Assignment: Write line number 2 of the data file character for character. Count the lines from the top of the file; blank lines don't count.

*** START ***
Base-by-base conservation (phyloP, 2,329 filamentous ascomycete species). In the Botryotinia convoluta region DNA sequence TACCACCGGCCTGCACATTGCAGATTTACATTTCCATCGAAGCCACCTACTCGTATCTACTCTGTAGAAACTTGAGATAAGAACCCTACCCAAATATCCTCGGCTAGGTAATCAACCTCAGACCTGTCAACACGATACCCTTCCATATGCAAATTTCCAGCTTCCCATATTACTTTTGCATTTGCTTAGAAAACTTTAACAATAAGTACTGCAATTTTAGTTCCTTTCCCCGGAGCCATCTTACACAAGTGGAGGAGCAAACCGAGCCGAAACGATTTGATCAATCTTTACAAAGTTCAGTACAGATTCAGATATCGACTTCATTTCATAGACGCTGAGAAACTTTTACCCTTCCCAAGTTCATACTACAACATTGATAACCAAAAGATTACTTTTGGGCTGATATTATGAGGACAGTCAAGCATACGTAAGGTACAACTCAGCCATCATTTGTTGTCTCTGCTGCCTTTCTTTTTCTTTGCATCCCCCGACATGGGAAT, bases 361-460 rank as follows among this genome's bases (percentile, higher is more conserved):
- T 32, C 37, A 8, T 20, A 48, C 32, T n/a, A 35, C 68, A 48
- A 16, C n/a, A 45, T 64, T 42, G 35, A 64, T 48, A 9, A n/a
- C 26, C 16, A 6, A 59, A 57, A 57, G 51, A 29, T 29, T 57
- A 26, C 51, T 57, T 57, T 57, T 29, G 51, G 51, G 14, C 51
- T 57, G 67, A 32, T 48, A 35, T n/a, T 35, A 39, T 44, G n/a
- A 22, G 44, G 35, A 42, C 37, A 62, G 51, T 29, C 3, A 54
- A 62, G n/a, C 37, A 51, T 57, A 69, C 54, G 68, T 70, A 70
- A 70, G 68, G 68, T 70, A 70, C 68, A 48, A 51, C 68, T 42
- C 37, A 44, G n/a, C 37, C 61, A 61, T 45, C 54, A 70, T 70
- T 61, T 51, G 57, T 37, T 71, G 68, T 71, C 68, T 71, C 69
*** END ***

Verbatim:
- T 32, C 37, A 8, T 20, A 48, C 32, T n/a, A 35, C 68, A 48